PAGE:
enthusiasm for classic R&B;, the song sounds more informed by pre-
Newport Dylan, right down to Hayes's speak-sing vocals and freight yard
harmonica. To boot, the band strived for '60s-styled production for the
rest of the album, with George Martin-approved, radio-unfriendly stereo
mixing (read: vocals in the left speaker, drums in the right.)
With their newfound vision, the duo soldiered on, recording another
nine tracks before Jago came back into the picture. Hayes says that if
Jago hadn't returned to the fold, he wouldn't have felt comfortable using
the Black Rebel Motorcycle Club name. That's when he came to the realization
that his head was up his ass.
"There's a lot more important things going on in the world," he says.
"We try not to let our problems get in the way, but they kind of get in the
way of seeing all that."
The pair got back in touch with Jago through family and friends.
Hayes told him, "Do whatever you want to do, just don't take it out on me.
We're here to accomplish the same thing." With one song left in need of
drums, Jago returned to play on "Promise" and help mix the rest of the
album. Since he wasn't emotionally attached to the songs—he hadn't
been there to write them—he had fresh ideas for the mix, which the other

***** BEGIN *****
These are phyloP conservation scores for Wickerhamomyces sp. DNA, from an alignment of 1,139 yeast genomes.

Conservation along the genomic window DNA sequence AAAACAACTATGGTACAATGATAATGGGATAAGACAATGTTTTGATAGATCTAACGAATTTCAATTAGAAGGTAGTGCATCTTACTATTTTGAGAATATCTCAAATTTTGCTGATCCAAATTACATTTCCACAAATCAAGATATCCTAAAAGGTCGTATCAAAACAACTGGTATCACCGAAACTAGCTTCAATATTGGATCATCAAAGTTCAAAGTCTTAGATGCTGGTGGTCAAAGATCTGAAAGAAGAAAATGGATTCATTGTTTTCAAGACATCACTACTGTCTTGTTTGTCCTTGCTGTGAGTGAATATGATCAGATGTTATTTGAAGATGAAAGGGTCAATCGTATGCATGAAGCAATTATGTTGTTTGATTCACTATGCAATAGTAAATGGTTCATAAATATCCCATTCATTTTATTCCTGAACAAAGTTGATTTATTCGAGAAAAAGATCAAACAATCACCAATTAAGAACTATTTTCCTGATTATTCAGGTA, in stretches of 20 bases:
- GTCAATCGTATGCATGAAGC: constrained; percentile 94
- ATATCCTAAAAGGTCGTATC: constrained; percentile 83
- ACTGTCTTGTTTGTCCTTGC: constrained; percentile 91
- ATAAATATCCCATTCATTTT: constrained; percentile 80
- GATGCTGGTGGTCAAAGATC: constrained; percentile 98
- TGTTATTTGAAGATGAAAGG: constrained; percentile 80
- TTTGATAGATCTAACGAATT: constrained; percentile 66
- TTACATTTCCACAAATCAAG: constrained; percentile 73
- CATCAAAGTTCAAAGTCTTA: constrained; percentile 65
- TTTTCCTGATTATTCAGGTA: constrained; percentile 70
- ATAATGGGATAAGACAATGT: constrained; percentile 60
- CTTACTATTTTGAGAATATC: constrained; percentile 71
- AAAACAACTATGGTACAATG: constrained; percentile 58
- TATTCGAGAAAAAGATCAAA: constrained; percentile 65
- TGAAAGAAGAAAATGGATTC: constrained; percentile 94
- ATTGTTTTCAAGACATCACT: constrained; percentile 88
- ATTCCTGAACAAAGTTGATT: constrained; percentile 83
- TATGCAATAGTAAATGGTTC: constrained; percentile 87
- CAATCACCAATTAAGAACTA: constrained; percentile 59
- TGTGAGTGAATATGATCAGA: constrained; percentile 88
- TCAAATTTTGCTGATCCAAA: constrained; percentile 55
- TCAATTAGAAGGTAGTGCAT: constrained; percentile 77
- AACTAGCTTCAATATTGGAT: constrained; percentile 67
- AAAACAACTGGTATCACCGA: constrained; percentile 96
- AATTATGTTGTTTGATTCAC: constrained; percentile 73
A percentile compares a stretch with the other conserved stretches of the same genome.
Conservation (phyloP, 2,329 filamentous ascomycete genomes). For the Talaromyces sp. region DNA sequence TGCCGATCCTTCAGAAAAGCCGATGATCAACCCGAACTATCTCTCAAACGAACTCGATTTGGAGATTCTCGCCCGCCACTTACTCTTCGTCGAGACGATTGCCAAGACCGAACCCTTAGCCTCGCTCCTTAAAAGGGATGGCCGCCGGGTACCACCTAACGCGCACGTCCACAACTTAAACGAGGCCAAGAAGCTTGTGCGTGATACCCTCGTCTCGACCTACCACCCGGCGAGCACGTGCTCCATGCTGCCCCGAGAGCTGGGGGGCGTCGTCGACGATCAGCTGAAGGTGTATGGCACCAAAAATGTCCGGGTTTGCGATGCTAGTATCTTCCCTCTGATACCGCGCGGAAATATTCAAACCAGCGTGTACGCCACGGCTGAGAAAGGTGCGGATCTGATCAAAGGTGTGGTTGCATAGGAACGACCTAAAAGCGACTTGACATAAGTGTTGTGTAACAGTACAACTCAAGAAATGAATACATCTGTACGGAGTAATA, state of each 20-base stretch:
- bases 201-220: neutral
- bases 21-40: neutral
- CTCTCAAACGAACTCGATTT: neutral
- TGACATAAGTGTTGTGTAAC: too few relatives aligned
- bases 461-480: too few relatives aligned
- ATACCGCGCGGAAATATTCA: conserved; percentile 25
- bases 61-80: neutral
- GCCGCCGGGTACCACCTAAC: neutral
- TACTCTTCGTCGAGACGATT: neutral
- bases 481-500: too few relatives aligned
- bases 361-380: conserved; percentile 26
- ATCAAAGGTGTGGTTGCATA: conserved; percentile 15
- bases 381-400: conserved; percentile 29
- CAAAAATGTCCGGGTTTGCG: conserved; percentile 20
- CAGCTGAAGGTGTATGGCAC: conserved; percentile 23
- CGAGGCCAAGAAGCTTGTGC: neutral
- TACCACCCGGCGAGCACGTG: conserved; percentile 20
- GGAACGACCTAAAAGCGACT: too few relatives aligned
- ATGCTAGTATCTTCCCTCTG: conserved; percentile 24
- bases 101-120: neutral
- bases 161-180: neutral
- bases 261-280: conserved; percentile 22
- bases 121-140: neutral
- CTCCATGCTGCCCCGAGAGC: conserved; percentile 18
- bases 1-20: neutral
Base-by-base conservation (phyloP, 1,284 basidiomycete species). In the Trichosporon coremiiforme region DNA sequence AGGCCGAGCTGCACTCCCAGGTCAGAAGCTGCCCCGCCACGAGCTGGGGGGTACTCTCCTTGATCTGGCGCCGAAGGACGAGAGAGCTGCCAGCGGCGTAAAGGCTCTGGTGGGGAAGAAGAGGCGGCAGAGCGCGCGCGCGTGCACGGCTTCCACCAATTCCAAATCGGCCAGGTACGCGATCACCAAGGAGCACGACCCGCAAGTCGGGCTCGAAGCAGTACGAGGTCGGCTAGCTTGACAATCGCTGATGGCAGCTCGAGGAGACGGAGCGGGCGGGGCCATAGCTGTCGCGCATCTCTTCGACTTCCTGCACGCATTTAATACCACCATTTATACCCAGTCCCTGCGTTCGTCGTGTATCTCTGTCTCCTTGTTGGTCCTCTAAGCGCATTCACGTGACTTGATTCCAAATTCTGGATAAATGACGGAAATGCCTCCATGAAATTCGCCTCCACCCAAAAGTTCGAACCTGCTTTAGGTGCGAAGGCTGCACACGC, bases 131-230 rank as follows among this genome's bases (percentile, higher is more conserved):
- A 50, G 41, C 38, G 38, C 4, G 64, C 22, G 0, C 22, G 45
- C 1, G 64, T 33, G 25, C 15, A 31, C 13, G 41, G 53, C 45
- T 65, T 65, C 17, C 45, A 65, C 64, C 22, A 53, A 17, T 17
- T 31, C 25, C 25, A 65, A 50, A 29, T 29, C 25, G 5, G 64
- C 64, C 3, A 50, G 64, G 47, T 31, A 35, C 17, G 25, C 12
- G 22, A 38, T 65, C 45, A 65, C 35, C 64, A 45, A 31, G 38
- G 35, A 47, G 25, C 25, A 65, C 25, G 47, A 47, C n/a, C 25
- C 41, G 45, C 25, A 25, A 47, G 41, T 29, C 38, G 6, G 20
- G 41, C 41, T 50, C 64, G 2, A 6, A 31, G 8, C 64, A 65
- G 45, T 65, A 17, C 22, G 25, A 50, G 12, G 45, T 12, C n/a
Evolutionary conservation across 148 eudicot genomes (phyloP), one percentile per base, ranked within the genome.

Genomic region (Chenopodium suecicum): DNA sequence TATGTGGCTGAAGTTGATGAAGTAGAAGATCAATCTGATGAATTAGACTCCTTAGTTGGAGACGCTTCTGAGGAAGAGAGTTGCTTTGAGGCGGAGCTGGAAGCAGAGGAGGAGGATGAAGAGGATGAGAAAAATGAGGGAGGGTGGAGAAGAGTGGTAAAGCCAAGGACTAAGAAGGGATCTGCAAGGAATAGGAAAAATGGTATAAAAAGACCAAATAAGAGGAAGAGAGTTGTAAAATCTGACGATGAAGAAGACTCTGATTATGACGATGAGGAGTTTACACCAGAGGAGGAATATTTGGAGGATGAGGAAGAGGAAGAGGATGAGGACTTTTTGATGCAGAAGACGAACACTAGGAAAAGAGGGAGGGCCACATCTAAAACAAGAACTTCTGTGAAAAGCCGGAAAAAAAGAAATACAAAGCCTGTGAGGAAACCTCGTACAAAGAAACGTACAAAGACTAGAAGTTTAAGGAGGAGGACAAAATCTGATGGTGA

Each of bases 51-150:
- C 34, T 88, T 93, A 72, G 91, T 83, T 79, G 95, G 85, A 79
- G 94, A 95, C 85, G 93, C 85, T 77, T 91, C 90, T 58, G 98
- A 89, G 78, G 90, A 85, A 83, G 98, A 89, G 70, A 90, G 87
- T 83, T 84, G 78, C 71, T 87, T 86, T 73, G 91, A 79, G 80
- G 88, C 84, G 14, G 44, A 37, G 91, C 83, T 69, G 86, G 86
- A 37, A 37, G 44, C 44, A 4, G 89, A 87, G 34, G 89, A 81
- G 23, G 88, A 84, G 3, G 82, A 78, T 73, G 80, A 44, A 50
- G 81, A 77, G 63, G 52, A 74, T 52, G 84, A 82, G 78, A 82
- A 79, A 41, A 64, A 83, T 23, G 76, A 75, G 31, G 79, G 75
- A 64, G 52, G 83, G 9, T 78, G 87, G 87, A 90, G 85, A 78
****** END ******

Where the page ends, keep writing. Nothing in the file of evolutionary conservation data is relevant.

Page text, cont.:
two loved. It became the kind of storybook reunion you catch on VH1.
Hayes says he's starting to realize what he and his bandmates' selfishness
had wrought. On an assignment for Britain's hyperbole-prone
New Music Express, Hayes found himself looking up the word 'capitalist'
in the dictionary. The definition that affected him most read "someone
who is considered 'rich' by being greedy." Those words struck him deeply.
He knew Black Rebel Motorcycle Club needed to learn humility in order
Given that, Howl has become the band's most polished release to
date. Their struggles paid off in ways the band never imagined. Jago's
absence led to a greater understanding of percussion and new ears for the
finished album. It also gave Hayes and Been the opportunity to overhaul
the band's sound. By closing the first chapter in their life, the band has
moved into adulthood. Despite losing hope in their darkest hour, the
band ended up with a newfound optimism, in addition to new record
companies, a new (cheaper) apartment and a new way of dealing with life
Over the years, motorcycle gangs have shown up at BRMC's shows.
They've threatened the band with hammers, and once, the Bridge
Runners Motorcycle Club (BRMC, get it?), even told the band that they
weren't allowed to sell their shirts, because they weren't "sanctioned."
When these groups would come in full-force, BRMC belt buckles and all,
Hayes's only reaction was "Oh my fucking lord!" Now, after everything his
band has been through, nothing scares Hayes anymore.
"I think it would be more offensive if we were trying to sell the idea
of a motorcycle gang," he says. Naturally, the band keeps fighting back.
Now, the only resemblance the band shares with any type of gang is
their steadfast stance on staying together no matter what. Hayes gets dismayed
when he reads about other bands replacing members and moving
on. "To me, there's three of us, that's what it is," he says. "And if someone
leaves, it's not that band." With that in mind, they will never have to take
anything on, on their own again.